In my work with couples who have experienced grievous sin, I have found that it is not their sin that destroys most relationships. All couples experience sin. The destruction comes when we refuse to acknowledge it. It is our blindness to it and our unwillingness to humble ourselves to get help, be accountable, and repent that makes reconciliation and healing impossible.

Advertisements

Seven A’s of Confession

SOURCE:  Ken Sande

Many people have never experienced the freedom of repentance and forgiveness. Why? It’s often because they never learned how to make a sincere and believable confession.

Instead, they say things like: “I’m sorry if I hurt you.” “Maybe I was wrong.” “Let’s just forget the past.” “I know I shouldn’t have yelled at you, but you made me so mad.”

These worthless statements seldom trigger genuine forgiveness and reconciliation. If you really want to make peace, ask God to help you breathe grace by humbly and thoroughly admitting your wrongs.

One way to do this is to use the Seven A’s of Confession.

  1. Address everyone involved (All those whom you affected)
  2. Avoid if, but, and maybe (Do not try to excuse your wrongs)
  3. Admit specifically (Both attitudes and actions)
  4. Acknowledge the hurt (Express sorrow for hurting someone)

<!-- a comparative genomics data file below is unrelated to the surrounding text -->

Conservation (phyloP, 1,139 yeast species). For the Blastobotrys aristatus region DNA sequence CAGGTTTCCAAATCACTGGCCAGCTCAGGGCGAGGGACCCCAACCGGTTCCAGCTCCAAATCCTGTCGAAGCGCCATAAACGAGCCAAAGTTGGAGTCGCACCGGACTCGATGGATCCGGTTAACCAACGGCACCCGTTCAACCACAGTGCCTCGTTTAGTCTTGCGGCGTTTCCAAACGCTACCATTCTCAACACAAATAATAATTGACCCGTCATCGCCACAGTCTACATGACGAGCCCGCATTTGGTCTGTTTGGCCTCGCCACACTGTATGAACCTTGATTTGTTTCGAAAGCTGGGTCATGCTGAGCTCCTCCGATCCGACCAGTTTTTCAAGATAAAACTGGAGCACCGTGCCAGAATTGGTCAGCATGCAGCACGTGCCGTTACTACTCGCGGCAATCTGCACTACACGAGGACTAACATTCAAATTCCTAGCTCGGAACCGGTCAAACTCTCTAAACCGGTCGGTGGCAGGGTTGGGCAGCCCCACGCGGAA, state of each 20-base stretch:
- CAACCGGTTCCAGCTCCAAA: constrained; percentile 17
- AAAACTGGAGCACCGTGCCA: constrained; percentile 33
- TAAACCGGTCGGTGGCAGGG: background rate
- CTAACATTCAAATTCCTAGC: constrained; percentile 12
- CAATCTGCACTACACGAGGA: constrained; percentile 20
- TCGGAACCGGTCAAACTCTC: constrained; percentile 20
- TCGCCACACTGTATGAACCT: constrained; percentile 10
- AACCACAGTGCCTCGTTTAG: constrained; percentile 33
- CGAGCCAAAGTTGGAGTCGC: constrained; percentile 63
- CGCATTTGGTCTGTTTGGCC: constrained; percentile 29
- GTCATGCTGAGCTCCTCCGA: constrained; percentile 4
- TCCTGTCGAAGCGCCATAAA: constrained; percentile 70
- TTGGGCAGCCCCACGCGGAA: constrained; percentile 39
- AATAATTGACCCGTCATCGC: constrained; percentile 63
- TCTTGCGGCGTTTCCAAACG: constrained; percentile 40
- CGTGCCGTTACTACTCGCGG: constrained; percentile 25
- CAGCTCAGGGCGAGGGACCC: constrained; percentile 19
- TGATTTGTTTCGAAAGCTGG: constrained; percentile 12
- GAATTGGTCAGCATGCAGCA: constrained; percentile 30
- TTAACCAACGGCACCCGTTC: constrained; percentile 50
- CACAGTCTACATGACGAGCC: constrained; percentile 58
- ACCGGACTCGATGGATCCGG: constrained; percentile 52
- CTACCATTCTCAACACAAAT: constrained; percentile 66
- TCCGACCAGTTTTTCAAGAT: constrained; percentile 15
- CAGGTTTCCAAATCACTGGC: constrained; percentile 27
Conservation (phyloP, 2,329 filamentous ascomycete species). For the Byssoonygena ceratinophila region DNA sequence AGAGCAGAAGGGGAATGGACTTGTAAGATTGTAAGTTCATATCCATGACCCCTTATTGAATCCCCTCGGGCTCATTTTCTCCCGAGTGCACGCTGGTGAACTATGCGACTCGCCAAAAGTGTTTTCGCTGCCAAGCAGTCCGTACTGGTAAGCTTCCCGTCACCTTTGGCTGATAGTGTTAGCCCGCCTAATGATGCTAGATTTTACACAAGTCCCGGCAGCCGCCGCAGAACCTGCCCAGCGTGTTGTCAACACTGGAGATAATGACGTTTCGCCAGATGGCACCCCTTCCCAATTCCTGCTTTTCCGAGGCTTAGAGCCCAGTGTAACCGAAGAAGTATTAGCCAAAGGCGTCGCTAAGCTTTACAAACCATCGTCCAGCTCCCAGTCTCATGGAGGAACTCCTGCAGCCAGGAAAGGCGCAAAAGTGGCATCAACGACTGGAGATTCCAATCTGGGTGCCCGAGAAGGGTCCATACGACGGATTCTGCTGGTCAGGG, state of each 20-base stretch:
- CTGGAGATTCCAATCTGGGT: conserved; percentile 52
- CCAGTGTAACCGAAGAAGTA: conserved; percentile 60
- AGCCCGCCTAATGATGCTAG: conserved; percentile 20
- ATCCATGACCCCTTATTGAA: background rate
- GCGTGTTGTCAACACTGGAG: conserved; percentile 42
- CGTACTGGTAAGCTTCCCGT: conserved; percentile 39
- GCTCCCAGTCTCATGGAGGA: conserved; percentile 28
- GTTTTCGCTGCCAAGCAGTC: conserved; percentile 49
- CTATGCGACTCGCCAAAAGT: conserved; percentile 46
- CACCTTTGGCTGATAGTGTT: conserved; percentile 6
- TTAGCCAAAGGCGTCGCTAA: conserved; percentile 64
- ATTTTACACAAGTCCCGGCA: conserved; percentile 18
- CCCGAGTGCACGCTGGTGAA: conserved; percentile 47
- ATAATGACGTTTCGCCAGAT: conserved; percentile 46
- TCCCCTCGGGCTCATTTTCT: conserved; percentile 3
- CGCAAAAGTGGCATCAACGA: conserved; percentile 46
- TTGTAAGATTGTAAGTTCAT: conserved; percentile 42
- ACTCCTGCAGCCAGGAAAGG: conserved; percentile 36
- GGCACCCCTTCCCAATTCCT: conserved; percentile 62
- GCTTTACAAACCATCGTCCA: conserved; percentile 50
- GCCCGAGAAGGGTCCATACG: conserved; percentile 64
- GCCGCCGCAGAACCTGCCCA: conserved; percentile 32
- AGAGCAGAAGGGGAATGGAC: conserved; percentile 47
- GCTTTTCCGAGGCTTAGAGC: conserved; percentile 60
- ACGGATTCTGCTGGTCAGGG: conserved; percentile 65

5. Accept the consequences (Such as making restitution)
  6. Alter your behavior (Change your attitudes and actions)
  7. Ask for forgiveness

See Matthew 7:3-5; 1John 1:8-9; Proverbs 28:13.

Your Family Voyage: Discarding Resentment

SOURCE:  Adapted from Your Family Voyage by P. Roger Hillerstrom

Some of the heaviest weight to unload is that of resentment.

The object of animosity may be a parent, sibling, authority figure, or some other significant person from your past.  You attempt to “get them back” by withholding love or approval, withdrawing, being uncooperative, ruminating on your anger, or severing the relationship altogether.  You may have denied or buried your anger so long that you aren’t even aware of your bitterness, but the emotion is expressed in a variety of ways:

Unmerited explosions of anger.

Avoidance of certain individuals.

A strong desire for vengeance or retaliation.

A pessimistic or critical outlook on life.

Sarcasm, cynicism, or critical attitudes toward individuals or situations.

Over-reactions or under-reactions out of proportion to the current situation.

In harboring resentment you suffer more than anyone else – anxiety, tension, regret, and isolation as well as physical effects such as headaches, high blood pressure, and digestive problems.  The offending individual may not even be aware of or affected by your indignation.

The resolution of resentment is forgiveness.

When we choose to forgive another person, we receive the primary benefit – the freedom to choose our responses and commitments to others, to ourselves and to God.

Our model of forgiveness is God.

Each one of us has broken God’s laws and erected barriers in our relationship with him.  The offenses are ours, not Gods.  God’s forgiveness is not based on his denial of our sin; he is very aware of our offenses against him.  God’s forgiveness is not the result of his ability to pretend that we never committed any wrong.  The forgiveness our heavenly Father offers is based on his willingness to bear the cost of our sin.  Christ’s death on the cross was the payment for our sin.  Because of that payment, God is free to respond to us as a gracious loving Father rather than as a righteous judge.